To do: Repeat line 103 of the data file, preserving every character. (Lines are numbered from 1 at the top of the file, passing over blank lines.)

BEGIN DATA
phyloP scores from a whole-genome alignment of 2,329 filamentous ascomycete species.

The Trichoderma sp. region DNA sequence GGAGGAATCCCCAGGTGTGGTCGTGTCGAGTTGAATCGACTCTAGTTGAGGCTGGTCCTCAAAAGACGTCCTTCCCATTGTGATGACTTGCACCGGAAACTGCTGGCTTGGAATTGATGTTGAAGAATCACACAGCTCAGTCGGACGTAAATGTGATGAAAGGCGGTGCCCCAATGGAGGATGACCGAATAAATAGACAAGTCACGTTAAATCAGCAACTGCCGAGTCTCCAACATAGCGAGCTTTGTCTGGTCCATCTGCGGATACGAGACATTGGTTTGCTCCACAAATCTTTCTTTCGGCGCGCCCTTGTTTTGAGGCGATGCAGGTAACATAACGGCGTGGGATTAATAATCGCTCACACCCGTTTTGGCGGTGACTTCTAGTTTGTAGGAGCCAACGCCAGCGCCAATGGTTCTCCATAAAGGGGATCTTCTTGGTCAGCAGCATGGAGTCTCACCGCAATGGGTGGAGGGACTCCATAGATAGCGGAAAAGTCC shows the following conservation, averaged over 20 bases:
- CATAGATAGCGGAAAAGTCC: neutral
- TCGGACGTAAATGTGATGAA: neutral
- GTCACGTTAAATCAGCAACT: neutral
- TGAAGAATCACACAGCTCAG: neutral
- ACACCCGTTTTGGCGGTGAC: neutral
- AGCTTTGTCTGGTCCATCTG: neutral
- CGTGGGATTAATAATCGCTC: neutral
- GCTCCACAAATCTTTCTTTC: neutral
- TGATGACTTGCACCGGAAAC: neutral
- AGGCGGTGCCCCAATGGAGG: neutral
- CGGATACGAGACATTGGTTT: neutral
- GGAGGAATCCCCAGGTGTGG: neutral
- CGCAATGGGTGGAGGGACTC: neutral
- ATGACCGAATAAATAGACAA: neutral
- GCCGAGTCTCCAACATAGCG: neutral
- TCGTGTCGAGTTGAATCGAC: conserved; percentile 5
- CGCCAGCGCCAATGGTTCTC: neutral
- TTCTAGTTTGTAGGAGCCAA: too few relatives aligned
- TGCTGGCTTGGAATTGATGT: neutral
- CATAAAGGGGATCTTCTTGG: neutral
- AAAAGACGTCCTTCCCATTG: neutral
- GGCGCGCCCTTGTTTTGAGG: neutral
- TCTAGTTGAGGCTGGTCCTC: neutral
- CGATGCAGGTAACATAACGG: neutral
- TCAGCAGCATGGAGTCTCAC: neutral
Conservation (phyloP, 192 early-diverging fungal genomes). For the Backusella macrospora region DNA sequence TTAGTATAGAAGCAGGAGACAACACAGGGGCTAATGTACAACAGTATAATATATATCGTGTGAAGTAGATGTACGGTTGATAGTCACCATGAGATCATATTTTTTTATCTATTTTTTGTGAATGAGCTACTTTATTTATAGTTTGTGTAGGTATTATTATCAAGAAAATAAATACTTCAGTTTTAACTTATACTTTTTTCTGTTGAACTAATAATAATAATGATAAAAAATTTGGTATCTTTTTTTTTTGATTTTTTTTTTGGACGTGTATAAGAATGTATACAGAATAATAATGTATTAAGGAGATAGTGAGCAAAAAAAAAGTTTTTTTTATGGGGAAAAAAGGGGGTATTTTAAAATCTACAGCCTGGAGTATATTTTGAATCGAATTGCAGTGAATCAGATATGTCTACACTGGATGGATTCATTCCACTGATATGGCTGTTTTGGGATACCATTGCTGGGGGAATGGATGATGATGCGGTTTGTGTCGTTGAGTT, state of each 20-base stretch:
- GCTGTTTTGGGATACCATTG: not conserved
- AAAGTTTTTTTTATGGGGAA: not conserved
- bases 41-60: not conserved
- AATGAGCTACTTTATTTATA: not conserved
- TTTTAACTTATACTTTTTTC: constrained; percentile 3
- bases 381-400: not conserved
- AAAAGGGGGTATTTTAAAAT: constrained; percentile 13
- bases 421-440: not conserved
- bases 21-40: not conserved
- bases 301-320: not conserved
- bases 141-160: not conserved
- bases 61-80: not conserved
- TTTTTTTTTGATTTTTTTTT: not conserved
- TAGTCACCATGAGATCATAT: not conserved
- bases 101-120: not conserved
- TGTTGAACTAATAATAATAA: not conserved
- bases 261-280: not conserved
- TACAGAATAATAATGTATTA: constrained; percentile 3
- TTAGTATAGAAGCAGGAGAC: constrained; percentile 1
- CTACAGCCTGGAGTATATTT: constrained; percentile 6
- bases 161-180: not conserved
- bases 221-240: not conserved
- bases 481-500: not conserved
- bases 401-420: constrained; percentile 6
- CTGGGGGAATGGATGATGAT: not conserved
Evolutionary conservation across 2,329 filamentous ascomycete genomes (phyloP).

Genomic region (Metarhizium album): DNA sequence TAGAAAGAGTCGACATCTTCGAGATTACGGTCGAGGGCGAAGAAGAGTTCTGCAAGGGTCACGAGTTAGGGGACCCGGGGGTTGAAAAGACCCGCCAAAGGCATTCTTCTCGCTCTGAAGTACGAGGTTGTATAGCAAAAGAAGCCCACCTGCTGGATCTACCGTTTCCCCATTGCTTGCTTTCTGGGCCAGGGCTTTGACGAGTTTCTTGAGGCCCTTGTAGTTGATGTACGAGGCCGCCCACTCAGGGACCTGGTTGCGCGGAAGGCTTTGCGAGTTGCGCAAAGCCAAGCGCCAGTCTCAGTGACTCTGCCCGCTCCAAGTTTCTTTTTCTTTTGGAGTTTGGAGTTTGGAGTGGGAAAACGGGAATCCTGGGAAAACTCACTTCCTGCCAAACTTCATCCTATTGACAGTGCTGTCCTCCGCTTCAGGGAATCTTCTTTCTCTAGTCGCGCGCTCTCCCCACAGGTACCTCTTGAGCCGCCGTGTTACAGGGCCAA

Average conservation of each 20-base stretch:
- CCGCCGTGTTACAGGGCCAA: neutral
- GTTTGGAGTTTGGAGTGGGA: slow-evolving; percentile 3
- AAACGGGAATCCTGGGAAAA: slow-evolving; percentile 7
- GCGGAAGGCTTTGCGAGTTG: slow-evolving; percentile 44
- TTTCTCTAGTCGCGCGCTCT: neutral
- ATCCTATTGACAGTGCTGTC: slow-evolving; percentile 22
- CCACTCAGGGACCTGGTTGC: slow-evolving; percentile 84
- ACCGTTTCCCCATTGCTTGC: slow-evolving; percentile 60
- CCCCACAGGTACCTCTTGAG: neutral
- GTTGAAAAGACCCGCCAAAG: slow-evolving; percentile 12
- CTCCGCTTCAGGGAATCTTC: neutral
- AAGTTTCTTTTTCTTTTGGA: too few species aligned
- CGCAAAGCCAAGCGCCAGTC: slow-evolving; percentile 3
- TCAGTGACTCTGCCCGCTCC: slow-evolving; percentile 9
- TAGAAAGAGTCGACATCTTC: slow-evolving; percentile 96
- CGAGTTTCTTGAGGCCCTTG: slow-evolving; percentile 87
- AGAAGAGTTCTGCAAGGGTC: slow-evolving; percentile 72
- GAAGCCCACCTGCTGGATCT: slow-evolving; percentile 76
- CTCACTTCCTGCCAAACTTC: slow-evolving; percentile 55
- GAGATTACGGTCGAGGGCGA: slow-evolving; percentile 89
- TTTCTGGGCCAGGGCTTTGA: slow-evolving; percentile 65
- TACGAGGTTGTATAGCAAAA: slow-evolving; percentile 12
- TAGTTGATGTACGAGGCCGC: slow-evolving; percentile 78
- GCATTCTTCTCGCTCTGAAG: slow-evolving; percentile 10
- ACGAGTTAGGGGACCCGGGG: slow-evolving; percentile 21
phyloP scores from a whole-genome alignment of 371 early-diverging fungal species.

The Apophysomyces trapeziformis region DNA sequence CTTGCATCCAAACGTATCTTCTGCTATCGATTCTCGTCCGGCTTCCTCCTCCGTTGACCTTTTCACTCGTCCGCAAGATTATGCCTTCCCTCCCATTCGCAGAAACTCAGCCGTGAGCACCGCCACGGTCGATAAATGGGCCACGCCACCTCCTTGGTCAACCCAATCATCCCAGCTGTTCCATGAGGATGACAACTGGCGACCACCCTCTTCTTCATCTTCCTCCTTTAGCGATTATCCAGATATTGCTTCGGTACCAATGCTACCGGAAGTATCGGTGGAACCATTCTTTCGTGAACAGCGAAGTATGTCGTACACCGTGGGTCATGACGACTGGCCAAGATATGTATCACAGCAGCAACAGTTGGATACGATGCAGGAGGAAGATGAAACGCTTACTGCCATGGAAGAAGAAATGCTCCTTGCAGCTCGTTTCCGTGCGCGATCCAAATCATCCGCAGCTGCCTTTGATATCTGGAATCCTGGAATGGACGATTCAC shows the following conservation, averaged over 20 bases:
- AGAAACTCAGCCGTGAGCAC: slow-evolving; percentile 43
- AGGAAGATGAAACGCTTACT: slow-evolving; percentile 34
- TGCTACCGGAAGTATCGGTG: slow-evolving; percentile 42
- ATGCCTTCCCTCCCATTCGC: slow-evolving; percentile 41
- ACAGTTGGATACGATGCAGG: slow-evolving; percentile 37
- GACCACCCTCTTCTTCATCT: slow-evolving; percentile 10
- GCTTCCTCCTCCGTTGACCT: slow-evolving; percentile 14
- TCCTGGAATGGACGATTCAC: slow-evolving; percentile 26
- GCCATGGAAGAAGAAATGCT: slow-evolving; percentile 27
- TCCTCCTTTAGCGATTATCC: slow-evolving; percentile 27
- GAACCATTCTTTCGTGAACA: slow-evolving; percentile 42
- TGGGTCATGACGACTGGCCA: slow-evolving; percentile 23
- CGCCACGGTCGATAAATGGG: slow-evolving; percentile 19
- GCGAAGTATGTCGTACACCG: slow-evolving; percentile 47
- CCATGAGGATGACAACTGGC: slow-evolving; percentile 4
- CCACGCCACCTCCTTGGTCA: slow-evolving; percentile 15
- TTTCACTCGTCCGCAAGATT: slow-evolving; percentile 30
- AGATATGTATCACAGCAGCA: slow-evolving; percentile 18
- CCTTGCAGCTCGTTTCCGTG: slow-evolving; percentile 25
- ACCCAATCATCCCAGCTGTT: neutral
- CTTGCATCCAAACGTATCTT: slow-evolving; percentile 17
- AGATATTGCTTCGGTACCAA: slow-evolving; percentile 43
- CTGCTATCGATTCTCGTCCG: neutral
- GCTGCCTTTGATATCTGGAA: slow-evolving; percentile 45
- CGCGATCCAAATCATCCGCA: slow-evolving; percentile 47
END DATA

- ACCCAATCATCCCAGCTGTT: neutral